Science meets art as The Abyss director sets undersea record

Movies, Sci-Fi & Fantasy, Science, Technology, Television

They say that, “When Chuck Norris jumps in the ocean he doesn’t get wet, the ocean gets Chuck Norris.” But in reality, is there a more badass filmmaker than James Cameron? This last Sunday evening the creator of Terminator and Avatar set a record-breaking solo submarine dive into the Mariana Trench’s Challenger Deep in the Pacific Ocean and is only the third person to ever reach this deepest point on the Earth at the depth of 35,756 feet (7 miles).

The last time this feat was accomplished was in 1960, when Don Walsh and Jacques Piccard piloted a two-person submarine to the bottom of the ocean and spent 20 minutes exploring. Cameron was there for over three hours, alone, in what is probably the most desolate and dangerous place on the planet.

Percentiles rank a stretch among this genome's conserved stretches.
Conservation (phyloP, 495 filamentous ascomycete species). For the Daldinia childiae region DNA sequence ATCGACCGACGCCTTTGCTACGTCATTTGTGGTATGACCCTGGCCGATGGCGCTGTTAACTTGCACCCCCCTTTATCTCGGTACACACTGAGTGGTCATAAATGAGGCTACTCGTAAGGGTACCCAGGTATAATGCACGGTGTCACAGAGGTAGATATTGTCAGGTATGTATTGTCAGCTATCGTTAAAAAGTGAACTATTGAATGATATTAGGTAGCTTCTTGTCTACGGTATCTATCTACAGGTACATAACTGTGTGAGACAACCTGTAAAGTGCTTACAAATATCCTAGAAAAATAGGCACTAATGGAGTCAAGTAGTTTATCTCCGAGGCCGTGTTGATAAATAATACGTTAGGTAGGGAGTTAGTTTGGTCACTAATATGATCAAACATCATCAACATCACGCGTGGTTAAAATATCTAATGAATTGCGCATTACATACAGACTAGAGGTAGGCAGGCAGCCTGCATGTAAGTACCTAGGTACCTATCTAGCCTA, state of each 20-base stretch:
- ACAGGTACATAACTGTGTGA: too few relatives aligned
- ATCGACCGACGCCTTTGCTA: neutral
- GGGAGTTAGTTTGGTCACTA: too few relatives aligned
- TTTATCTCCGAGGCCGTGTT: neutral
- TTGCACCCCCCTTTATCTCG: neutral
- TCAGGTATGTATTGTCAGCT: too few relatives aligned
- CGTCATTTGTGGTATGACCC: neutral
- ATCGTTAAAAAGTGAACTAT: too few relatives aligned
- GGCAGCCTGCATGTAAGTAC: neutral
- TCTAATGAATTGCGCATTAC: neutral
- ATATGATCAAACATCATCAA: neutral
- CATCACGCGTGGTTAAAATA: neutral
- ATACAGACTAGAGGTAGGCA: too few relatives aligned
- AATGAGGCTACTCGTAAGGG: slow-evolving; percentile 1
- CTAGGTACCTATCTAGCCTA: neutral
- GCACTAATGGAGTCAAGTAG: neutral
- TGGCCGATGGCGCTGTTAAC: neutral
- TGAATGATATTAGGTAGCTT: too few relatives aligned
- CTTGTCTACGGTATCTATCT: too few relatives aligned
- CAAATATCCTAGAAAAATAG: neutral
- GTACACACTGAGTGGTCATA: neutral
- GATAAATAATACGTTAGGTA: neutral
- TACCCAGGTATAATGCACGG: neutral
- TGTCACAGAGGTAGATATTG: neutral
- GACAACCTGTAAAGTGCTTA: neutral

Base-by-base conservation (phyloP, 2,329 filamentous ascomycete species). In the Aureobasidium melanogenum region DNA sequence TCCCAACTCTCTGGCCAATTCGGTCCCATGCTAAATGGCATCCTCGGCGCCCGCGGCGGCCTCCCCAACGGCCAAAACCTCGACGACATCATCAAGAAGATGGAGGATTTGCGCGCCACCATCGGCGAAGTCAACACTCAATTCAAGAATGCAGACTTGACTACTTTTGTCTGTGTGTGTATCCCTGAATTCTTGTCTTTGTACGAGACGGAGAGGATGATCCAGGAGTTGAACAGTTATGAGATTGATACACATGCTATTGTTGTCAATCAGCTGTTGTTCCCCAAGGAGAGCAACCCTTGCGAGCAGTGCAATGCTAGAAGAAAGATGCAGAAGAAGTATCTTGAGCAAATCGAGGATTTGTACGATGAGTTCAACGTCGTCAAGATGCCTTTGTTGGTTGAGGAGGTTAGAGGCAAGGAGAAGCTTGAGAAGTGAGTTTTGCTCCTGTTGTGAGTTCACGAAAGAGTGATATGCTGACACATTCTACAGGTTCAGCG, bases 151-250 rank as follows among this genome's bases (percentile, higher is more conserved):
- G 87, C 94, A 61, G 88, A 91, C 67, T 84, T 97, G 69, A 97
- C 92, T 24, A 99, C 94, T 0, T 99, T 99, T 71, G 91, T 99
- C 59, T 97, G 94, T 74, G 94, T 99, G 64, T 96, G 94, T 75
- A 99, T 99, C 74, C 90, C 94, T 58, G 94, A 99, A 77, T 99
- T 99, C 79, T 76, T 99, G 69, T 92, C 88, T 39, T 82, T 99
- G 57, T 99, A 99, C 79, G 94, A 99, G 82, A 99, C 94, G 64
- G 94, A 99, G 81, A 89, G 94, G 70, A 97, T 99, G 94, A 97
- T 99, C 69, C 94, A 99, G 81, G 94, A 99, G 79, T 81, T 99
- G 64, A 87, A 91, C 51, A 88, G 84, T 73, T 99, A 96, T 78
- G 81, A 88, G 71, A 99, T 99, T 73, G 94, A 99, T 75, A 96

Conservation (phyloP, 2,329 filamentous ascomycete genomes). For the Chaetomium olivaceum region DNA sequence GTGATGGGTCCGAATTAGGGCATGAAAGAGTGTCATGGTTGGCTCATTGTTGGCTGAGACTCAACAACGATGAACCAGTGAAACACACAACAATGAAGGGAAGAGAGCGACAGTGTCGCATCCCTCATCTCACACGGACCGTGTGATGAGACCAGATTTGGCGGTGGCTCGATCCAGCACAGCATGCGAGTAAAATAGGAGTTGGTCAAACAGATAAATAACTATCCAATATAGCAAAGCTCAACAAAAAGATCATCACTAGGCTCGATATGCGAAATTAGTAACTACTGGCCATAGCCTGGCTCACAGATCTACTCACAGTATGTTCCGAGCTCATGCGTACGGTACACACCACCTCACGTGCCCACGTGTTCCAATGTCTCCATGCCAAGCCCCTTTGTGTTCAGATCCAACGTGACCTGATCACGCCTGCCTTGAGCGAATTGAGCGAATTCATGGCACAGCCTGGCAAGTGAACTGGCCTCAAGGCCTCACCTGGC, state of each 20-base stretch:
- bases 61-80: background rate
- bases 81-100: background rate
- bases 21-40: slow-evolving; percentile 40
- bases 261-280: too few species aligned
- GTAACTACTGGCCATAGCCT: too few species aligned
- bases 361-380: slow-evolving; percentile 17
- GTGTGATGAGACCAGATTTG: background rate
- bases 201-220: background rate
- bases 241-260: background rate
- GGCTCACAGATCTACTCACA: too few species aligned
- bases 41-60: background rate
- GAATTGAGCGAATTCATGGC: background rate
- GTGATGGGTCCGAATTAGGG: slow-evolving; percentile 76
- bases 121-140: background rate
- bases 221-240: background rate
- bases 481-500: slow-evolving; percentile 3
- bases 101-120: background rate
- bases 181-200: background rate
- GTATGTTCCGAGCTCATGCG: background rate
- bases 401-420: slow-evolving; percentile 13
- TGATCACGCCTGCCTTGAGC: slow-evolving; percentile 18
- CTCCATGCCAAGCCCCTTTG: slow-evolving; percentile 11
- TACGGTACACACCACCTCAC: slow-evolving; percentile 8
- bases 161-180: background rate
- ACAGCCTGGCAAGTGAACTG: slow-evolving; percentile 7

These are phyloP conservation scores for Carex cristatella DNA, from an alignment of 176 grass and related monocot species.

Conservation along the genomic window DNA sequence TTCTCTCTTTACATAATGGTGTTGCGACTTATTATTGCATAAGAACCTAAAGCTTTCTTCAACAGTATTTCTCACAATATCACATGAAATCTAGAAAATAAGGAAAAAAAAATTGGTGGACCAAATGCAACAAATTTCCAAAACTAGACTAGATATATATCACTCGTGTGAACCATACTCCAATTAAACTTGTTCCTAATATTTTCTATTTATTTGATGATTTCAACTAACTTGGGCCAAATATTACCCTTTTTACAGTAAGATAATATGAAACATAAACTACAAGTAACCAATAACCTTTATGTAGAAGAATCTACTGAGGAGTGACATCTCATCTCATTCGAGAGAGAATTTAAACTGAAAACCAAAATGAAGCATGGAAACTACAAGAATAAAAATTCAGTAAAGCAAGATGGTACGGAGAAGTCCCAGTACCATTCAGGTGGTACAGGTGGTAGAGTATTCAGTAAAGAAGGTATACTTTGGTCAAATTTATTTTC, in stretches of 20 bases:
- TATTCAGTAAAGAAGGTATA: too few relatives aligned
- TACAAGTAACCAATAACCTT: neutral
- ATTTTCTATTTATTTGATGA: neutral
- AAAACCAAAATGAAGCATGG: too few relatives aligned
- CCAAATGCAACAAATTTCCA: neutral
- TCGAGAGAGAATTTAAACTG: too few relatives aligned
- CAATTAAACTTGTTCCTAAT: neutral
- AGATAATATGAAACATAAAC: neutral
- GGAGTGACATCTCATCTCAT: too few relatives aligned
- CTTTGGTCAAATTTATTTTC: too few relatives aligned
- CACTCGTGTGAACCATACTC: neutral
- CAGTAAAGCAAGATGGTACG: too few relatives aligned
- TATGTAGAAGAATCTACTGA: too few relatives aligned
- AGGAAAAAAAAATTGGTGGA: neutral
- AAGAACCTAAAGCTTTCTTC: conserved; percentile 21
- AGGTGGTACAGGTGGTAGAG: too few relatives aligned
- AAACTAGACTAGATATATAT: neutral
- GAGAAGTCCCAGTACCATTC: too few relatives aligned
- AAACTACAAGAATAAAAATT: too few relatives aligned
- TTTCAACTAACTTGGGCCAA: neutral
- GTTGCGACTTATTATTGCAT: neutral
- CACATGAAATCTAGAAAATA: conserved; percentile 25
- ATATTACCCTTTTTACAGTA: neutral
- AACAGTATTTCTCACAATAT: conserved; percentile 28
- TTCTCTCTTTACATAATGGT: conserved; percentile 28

Academy Award-winning director James Cameron has spent his career melding his love of science with science-fiction and filmmaking and has spent personal millions that were made from his movies on his love of undersea exploration and advances in film technology in an unprecedented mix of art, science and entertainment. So what did the famous filmmaker see at the bottom of the ocean? It doesn’t sound nearly as exciting as some of his fictional undersea excursions like The Abyss or Titanic.

“When I was in the New Britain Trench a couple weeks ago, the bottom was covered in the tracks of small animals, which gave it an eggshell appearance.” said Cameron. “But when I came to Challenger Deep, the bottom was completely featureless. I had this idea that life would adapt to the deep — but I don’t think we’re seeing that.”

Cameron believes that his record-breaking adventure will pave the way for more deep sea research. I wonder if they’ll find Chuck Norris down there anywhere? Find out more about James Cameron’s latest adventure on the National Geographic web site.

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